Fri | Oct 15, 2021

Editorial | Crime survey places spotlight on JCF

Published:Monday | March 15, 2021 | 12:06 AM

There has largely been public silence from the Holness administration over last month’s complaint by Lloyd Distant of the Government’s missed targets for recruiting new police officers, as part of a broader package of crime-reform measures. A new report on how Jamaicans are impacted by crime and their perception of the country’s law-enforcement and justice institutions, not only highlights the relevance of this matter, but also the need for a recalibrated conversation on how the constabulary should go about hiring additional cops.

It is not good engineering to build superstructures on corroded foundations. In which case, the police chief, Major General Antony Anderson, should have a full, frank and transparent engagement with Jamaicans about the state of the constabulary, including details of the rot, and how he intends to re-engineer a new base. The point is, as the 2019 Jamaica National Crime Victimisation Survey reconfirms, despite the attempts do so, the problems of the Jamaica Constabulary Force (JCF), and crime in the country, are resistant to spin.

The survey, conducted by the Statistical Institute of Jamaica (STATIN), with support from the United Nations, covers the period between August 2018 and September 2019, when the utilisation of states of public emergency (SOEs), as the primary crime-fighting tool, was at its peak, having success in reducing homicides and enjoying strong support for their effectiveness – 77.7 per cent, according to the survey. Yet, Jamaicans remained leery, or worse, of the JCF, and harboured big fears of crime.


There has been some focus on the survey’s finding, which among the early dribbles from the report, is that 90 per cent of Jamaicans feel safe, and that 91 per cent felt no qualms walking in their communities. There are other areas where people also felt a high degree of safety, such as in their churches and at their workplaces. However, these data require further analysis for they may also mask significant anxieties.

For instance, while more than nine of 10 Jamaicans are ready to walk in their communities at daytime, only around seven in 10 (69.6 per cent) said they would feel safe doing so at night. Put another way, 30 per cent are frightened to walk about their neighbourhood once it passes dusk. Three years earlier, at the time of the previous survey, in 2016, 95.5 Jamaicans felt safe in their communities in the day, and 81 per cent claimed to have no qualms doing so at night. So, the number who feared going about their communities at night increased by over 11 percentage points.

Overall, 76.5 per cent of Jamaicans felt that crime increased during the period surveyed, of which 5.1 per cent of households and 10.8 of the population 16 and over (over 227,000) reported that they were actually victims of crime. At the household level, the main crime was burglaries (52.2 per cent), followed by vehicular theft/parts stolen off vehicles (29 per cent), and objects stolen from vehicles (17.4 per cent). Half of the crime (50.5 per cent) against individuals were larcenies. In 42.7 per cent of the cases, victims faced threats or extortion. In nearly a quarter (23.3 per cent) of the cases, the issue was assault or injury, and 15 per cent of the crimes were robberies with violence.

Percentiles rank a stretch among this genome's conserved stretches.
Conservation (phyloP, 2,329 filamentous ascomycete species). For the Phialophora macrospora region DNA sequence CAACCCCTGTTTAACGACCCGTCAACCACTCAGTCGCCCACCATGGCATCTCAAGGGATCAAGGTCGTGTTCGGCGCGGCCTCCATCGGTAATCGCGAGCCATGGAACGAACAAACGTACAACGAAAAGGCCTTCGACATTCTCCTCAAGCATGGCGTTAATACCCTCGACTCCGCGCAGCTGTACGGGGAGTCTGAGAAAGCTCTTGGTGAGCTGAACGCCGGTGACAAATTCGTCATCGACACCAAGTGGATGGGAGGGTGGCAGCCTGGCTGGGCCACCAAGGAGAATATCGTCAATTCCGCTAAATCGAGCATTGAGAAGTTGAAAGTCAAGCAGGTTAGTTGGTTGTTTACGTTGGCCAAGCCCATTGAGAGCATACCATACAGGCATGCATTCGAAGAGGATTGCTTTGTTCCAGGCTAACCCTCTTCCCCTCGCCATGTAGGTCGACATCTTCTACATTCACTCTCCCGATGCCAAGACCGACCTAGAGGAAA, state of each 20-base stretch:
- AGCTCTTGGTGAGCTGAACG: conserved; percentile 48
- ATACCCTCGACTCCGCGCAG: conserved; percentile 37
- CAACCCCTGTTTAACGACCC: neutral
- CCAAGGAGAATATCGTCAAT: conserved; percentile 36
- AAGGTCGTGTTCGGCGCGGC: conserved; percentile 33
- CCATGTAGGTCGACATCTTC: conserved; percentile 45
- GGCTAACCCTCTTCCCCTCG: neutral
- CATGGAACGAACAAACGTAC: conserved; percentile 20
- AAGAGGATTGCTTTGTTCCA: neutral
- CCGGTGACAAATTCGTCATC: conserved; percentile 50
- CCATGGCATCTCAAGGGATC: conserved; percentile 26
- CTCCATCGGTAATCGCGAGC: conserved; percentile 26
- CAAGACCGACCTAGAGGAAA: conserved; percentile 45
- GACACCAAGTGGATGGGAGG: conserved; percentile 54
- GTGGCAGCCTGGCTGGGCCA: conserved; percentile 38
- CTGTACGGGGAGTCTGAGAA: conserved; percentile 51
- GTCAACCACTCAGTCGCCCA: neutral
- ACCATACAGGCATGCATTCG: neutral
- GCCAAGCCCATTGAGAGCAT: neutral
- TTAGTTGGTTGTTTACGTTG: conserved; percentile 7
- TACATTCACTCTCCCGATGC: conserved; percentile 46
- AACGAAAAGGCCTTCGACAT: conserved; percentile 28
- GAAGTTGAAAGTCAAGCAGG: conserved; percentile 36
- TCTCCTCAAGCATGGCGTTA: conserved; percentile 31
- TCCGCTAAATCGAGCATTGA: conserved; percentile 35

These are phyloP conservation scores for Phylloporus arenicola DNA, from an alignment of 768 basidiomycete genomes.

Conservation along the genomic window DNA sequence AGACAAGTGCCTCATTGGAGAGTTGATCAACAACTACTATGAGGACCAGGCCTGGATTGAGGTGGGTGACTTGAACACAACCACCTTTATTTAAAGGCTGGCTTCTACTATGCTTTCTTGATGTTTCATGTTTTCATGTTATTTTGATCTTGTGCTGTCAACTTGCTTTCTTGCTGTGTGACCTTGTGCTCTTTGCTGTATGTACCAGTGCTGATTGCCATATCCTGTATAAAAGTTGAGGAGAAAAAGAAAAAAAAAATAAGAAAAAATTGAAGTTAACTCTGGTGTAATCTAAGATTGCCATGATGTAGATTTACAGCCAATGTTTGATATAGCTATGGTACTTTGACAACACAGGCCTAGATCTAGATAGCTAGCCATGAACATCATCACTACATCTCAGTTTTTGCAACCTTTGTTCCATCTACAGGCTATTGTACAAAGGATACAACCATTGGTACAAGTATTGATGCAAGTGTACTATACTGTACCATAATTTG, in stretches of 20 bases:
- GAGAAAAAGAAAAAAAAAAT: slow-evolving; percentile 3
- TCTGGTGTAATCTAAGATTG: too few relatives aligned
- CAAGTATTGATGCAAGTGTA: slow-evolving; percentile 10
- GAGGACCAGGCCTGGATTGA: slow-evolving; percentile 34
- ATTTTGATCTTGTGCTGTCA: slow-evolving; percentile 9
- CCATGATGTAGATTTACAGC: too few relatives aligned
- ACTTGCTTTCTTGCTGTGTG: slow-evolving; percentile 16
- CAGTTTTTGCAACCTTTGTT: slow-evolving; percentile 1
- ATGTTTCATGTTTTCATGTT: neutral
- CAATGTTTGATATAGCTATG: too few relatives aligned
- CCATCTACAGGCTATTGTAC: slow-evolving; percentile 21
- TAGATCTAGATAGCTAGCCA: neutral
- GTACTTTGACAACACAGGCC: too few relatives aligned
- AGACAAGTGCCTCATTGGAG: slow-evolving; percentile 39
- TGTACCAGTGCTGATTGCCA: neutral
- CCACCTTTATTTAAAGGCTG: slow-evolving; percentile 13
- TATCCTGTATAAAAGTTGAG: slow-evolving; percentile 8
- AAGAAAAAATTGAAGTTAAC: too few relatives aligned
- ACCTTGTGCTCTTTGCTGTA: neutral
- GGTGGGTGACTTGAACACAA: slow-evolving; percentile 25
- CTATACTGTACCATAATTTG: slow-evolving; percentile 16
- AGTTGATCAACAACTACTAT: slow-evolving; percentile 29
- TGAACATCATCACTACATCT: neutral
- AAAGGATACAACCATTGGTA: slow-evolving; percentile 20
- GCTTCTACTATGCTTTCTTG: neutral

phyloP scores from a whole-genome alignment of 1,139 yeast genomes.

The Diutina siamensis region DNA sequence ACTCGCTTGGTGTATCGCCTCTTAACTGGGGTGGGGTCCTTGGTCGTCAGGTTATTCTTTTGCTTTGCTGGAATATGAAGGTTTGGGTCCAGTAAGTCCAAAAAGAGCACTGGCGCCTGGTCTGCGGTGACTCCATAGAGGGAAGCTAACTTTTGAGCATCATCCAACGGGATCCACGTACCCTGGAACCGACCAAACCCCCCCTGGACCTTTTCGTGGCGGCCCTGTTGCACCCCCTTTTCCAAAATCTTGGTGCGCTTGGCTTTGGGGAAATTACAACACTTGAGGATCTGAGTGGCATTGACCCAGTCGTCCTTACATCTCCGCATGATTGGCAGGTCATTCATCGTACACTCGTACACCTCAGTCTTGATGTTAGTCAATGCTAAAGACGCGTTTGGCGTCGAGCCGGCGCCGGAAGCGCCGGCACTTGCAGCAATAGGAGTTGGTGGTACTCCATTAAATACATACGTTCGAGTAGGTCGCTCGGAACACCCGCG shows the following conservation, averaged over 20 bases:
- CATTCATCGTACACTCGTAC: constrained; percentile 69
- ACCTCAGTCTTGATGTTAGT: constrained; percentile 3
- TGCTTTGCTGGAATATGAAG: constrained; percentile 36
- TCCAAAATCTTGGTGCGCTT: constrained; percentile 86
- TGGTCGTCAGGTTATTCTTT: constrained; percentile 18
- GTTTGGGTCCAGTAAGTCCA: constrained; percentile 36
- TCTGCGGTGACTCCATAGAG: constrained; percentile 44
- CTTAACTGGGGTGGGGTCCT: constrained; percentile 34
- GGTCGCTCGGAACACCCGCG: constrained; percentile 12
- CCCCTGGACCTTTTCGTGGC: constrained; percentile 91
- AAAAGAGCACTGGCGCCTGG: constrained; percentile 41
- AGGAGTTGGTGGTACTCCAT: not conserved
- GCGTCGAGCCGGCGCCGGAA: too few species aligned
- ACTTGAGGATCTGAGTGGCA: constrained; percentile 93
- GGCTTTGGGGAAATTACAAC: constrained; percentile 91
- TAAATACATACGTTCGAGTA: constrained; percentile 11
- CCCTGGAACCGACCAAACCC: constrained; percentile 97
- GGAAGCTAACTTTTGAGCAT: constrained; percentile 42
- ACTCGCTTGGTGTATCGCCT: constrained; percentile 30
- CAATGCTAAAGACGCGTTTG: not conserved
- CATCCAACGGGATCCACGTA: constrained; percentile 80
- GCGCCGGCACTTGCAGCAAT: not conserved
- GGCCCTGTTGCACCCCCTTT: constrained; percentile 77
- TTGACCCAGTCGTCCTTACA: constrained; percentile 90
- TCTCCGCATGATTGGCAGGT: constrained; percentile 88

Significantly, in only two categories of crimes, robberies (50.01 per cent) and motor vehicle theft (54.5 per cent), did the victims’ reports to the police top 50 per cent. About a third of the time they said they did not bother to file complaints because the loss was not significant enough for the report to matter. The next most prevalent reasons for not going to the police was the feeling that cops would do nothing, or the victims believed that they could handle the issue on their own. Of those who said they reported incidents, the majority (58 per cent of households and 57 per cent of individuals) said they were dissatisfied with how the cops handled the cases.


Perception of incompetence apart, another likely reason for this attitude is the view among nearly two-thirds (65.2 per cent) of Jamaicans, the worst for law enforcement/ judicial institutions, that the JCF is corrupt.

Jamaica has far fewer police per capita than most of its Caribbean neighbours that have significantly less population. In the circumstances, this newspaper has campaigned for, and backed the Government’s initiative to hire 4,000 new police personnel by 2022, which will lift the JCF’s establishment by 50 per cent. One thousand of the new police should have been recruited by the end of this month. But Mr Distant – who chairs a committee that monitors the implementation of an agreement on reforms that the Government signed last August with the political Opposition and civil society – complained that the recruitment is woefully behind.

We want the recruitment to proceed apace. A relevant question, though, is what kind of constabulary will the new members enter, if a critical mass of bad apples remain in the barrel.

Serious researchers of Jamaica’s crime and security problems have argued that up to 20 per cent of the existing police force should go en masse to ensure a cleansing of the constabulary. There is an argument that the Jamaica Defence Force, whose numbers have increased significantly in recent years could, during a year or two of transition, help fill any gap. It would be useful to hear Major General Anderson’s view on this issue and other matters raised by the survey report.